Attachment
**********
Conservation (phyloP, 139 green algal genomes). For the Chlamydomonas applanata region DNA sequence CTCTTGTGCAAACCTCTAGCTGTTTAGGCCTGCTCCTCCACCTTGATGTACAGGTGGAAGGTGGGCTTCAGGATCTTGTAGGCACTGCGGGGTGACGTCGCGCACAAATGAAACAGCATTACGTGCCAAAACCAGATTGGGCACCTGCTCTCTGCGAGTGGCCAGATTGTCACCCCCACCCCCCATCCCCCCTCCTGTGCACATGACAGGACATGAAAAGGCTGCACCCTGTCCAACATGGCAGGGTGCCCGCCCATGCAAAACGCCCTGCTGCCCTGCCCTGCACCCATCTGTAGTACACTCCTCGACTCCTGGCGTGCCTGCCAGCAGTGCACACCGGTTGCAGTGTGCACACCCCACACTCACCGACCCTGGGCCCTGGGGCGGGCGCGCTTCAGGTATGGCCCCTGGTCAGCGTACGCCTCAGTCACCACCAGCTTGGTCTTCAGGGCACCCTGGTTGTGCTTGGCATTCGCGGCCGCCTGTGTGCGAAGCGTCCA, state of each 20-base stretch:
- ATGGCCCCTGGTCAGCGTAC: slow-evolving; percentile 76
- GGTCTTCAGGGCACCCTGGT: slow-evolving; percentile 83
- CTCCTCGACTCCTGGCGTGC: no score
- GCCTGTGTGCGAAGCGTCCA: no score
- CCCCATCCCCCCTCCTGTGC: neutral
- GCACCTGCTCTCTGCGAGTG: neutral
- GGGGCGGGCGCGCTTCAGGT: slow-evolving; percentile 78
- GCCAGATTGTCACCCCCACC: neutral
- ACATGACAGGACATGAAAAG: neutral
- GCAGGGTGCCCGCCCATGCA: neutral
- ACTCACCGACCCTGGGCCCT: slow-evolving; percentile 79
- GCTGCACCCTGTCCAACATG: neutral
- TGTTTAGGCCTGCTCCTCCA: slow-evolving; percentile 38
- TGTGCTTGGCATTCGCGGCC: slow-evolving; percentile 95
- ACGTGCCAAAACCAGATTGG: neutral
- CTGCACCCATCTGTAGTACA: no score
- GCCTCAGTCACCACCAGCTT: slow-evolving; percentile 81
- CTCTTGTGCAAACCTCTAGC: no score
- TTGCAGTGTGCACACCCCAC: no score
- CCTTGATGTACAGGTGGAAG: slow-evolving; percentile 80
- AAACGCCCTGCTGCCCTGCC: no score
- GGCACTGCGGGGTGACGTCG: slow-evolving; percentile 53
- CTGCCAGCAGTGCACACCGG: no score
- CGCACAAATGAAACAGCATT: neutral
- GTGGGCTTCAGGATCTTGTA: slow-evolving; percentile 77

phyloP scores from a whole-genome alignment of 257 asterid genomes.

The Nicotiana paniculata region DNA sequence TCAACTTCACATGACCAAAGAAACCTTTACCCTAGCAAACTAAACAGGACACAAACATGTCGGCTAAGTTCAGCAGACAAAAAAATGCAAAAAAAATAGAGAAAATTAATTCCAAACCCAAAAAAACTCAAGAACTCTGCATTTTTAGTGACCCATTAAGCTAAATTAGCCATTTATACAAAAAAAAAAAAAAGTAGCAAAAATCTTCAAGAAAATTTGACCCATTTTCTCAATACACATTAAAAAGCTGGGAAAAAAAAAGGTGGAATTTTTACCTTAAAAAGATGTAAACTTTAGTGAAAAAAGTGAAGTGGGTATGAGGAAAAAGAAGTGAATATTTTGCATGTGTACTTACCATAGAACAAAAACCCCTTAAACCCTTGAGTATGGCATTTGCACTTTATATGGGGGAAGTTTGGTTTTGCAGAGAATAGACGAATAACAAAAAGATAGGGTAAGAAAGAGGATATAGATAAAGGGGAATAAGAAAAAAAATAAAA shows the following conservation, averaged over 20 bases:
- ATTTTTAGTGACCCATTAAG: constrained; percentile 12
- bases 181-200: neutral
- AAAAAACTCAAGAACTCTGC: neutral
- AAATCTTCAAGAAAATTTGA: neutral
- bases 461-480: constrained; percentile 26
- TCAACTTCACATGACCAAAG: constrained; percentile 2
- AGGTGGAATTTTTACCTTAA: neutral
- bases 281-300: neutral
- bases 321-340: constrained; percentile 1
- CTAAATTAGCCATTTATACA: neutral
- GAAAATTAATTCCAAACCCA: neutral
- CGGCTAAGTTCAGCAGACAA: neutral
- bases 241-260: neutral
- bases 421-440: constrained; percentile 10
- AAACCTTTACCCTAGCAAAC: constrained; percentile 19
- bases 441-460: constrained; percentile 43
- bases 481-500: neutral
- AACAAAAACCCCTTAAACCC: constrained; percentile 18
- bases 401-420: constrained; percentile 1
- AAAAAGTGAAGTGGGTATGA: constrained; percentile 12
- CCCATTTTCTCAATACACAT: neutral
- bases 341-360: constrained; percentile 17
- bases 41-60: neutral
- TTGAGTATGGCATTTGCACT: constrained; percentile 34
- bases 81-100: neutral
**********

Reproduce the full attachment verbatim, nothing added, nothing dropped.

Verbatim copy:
Conservation (phyloP, 139 green algal genomes). For the Chlamydomonas applanata region DNA sequence CTCTTGTGCAAACCTCTAGCTGTTTAGGCCTGCTCCTCCACCTTGATGTACAGGTGGAAGGTGGGCTTCAGGATCTTGTAGGCACTGCGGGGTGACGTCGCGCACAAATGAAACAGCATTACGTGCCAAAACCAGATTGGGCACCTGCTCTCTGCGAGTGGCCAGATTGTCACCCCCACCCCCCATCCCCCCTCCTGTGCACATGACAGGACATGAAAAGGCTGCACCCTGTCCAACATGGCAGGGTGCCCGCCCATGCAAAACGCCCTGCTGCCCTGCCCTGCACCCATCTGTAGTACACTCCTCGACTCCTGGCGTGCCTGCCAGCAGTGCACACCGGTTGCAGTGTGCACACCCCACACTCACCGACCCTGGGCCCTGGGGCGGGCGCGCTTCAGGTATGGCCCCTGGTCAGCGTACGCCTCAGTCACCACCAGCTTGGTCTTCAGGGCACCCTGGTTGTGCTTGGCATTCGCGGCCGCCTGTGTGCGAAGCGTCCA, state of each 20-base stretch:
- ATGGCCCCTGGTCAGCGTAC: slow-evolving; percentile 76
- GGTCTTCAGGGCACCCTGGT: slow-evolving; percentile 83
- CTCCTCGACTCCTGGCGTGC: no score
- GCCTGTGTGCGAAGCGTCCA: no score
- CCCCATCCCCCCTCCTGTGC: neutral
- GCACCTGCTCTCTGCGAGTG: neutral
- GGGGCGGGCGCGCTTCAGGT: slow-evolving; percentile 78
- GCCAGATTGTCACCCCCACC: neutral
- ACATGACAGGACATGAAAAG: neutral
- GCAGGGTGCCCGCCCATGCA: neutral
- ACTCACCGACCCTGGGCCCT: slow-evolving; percentile 79
- GCTGCACCCTGTCCAACATG: neutral
- TGTTTAGGCCTGCTCCTCCA: slow-evolving; percentile 38
- TGTGCTTGGCATTCGCGGCC: slow-evolving; percentile 95
- ACGTGCCAAAACCAGATTGG: neutral
- CTGCACCCATCTGTAGTACA: no score
- GCCTCAGTCACCACCAGCTT: slow-evolving; percentile 81
- CTCTTGTGCAAACCTCTAGC: no score
- TTGCAGTGTGCACACCCCAC: no score
- CCTTGATGTACAGGTGGAAG: slow-evolving; percentile 80
- AAACGCCCTGCTGCCCTGCC: no score
- GGCACTGCGGGGTGACGTCG: slow-evolving; percentile 53
- CTGCCAGCAGTGCACACCGG: no score
- CGCACAAATGAAACAGCATT: neutral
- GTGGGCTTCAGGATCTTGTA: slow-evolving; percentile 77

phyloP scores from a whole-genome alignment of 257 asterid genomes.

The Nicotiana paniculata region DNA sequence TCAACTTCACATGACCAAAGAAACCTTTACCCTAGCAAACTAAACAGGACACAAACATGTCGGCTAAGTTCAGCAGACAAAAAAATGCAAAAAAAATAGAGAAAATTAATTCCAAACCCAAAAAAACTCAAGAACTCTGCATTTTTAGTGACCCATTAAGCTAAATTAGCCATTTATACAAAAAAAAAAAAAAGTAGCAAAAATCTTCAAGAAAATTTGACCCATTTTCTCAATACACATTAAAAAGCTGGGAAAAAAAAAGGTGGAATTTTTACCTTAAAAAGATGTAAACTTTAGTGAAAAAAGTGAAGTGGGTATGAGGAAAAAGAAGTGAATATTTTGCATGTGTACTTACCATAGAACAAAAACCCCTTAAACCCTTGAGTATGGCATTTGCACTTTATATGGGGGAAGTTTGGTTTTGCAGAGAATAGACGAATAACAAAAAGATAGGGTAAGAAAGAGGATATAGATAAAGGGGAATAAGAAAAAAAATAAAA shows the following conservation, averaged over 20 bases:
- ATTTTTAGTGACCCATTAAG: constrained; percentile 12
- bases 181-200: neutral
- AAAAAACTCAAGAACTCTGC: neutral
- AAATCTTCAAGAAAATTTGA: neutral
- bases 461-480: constrained; percentile 26
- TCAACTTCACATGACCAAAG: constrained; percentile 2
- AGGTGGAATTTTTACCTTAA: neutral
- bases 281-300: neutral
- bases 321-340: constrained; percentile 1
- CTAAATTAGCCATTTATACA: neutral
- GAAAATTAATTCCAAACCCA: neutral
- CGGCTAAGTTCAGCAGACAA: neutral
- bases 241-260: neutral
- bases 421-440: constrained; percentile 10
- AAACCTTTACCCTAGCAAAC: constrained; percentile 19
- bases 441-460: constrained; percentile 43
- bases 481-500: neutral
- AACAAAAACCCCTTAAACCC: constrained; percentile 18
- bases 401-420: constrained; percentile 1
- AAAAAGTGAAGTGGGTATGA: constrained; percentile 12
- CCCATTTTCTCAATACACAT: neutral
- bases 341-360: constrained; percentile 17
- bases 41-60: neutral
- TTGAGTATGGCATTTGCACT: constrained; percentile 34
- bases 81-100: neutral